60 Kittens Arrive in Massachusetts as “Adoption Fever” Remains High as Ever Across New England • MSPCA-Angell

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16
Jun

60 Kittens Arrive in Massachusetts as “Adoption Fever” Remains High as Ever Across New England

MSPCA-Angell and Northeast Animal Shelter Ready the New Arrivals for Homes, Double Down on Post-COVID Adoption Protocols

BOSTON, June 16, 2021 – To the delight of adopters across Massachusetts, 60 newly arrived kittens are resting at the Northeast Animal Shelter’s Salem, Mass. location and the MSPCA-Cape Cod in Centerville after they arrived yesterday via air from Tennessee, where they were in the care of the McKamey Animal Center in Chattanooga.

The kittens—described as “adorable and friendly” by adoption center staff helping to relocate them to Massachusetts—are all about eight weeks old and healthy, and should be ready for adoption on June 18, after their mandatory 48-hour quarantine period has expired.

Twenty eight of the kittens will remain at NEAS and 32 will be made available for adoption from the MSPCA-Cape Cod.

Post-COVID Adoption Protocols
In anticipation of the post-pandemic future, the MSPCA and Northeast Animal Shelter have made permanent the innovations established during the lockdowns which, many months later, have proven more effective at matching animals with adopters who want them while reducing crowding in the adoption centers.

“Our appointment-based adoption strategy has replicated the magic of coming into the shelter to meet adoptable animals without fully opening to walk-through traffic that too often doesn’t result in animals going home, said Mike Keiley, director of adoption centers and programs at the MSPCA-Angell and interim executive director of NEAS.

Anyone interested in adopting one of the Tennessee cats can contact NEAS to schedule an appointment here, and reach the MSPCA’s adoption center here.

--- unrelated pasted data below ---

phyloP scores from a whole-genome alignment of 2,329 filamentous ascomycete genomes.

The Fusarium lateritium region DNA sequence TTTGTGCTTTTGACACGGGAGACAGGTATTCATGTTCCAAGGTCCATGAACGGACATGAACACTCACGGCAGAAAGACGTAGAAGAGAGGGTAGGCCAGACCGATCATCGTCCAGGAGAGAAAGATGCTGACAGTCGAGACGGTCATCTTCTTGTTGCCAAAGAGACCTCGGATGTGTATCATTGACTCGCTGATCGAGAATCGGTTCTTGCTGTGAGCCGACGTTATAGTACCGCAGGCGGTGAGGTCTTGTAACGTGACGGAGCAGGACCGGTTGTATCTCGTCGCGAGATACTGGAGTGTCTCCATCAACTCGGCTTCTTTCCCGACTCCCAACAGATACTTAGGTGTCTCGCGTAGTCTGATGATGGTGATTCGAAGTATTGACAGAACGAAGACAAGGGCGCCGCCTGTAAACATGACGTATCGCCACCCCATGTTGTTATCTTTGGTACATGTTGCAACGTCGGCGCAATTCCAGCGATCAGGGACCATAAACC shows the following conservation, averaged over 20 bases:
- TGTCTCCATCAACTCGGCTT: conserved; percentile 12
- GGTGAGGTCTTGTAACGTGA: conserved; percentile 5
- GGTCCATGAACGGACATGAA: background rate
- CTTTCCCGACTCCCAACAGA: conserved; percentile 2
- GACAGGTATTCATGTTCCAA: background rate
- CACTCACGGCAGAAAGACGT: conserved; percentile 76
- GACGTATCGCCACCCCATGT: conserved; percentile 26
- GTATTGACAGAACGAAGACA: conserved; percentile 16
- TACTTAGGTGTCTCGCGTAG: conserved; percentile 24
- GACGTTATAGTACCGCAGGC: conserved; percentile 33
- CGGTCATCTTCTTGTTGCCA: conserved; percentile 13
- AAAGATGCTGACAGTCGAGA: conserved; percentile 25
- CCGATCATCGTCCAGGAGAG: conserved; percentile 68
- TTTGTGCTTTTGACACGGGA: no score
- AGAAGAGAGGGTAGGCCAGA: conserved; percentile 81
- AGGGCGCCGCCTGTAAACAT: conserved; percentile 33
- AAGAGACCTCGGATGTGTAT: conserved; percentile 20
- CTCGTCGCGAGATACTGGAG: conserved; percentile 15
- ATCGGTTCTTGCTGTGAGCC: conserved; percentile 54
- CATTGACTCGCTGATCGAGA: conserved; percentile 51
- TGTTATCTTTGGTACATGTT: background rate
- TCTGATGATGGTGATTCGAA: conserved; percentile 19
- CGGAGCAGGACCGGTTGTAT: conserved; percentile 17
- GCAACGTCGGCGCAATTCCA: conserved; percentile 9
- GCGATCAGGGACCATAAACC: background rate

“We anticipate that these cats will go quickly as interest in adoption remains historically high, and these are young and really friendly cats,” said Keiley.

Relocation on the Rise
According to Keiley, efforts to relocate pets to Massachusetts have assumed greater urgency with the pandemic winding down but interest in adoption at an all-time high, underscoring just how critical the affiliation between the MSPCA and NEAS has become.

“What we saw in the last year was a significant reduction in pet surrender and animal control services, combined with temporary closures of shelters due to the risk of COVID-19 to shelter staffers,” said Keiley.

“This reality, combined with a reduction in spay and neuter services in some areas, produced a sharp rise in animal populations across large swaths of the U.S.—and now many shelters need to relocate animals to the Northeast to make more space for new arrivals,” added Keiley.

Keiley said that both the MSPCA and NEAS are in the process of building back their volunteer, staff and foster home networks in anticipation of even more pets needing relocation to the Northeast.

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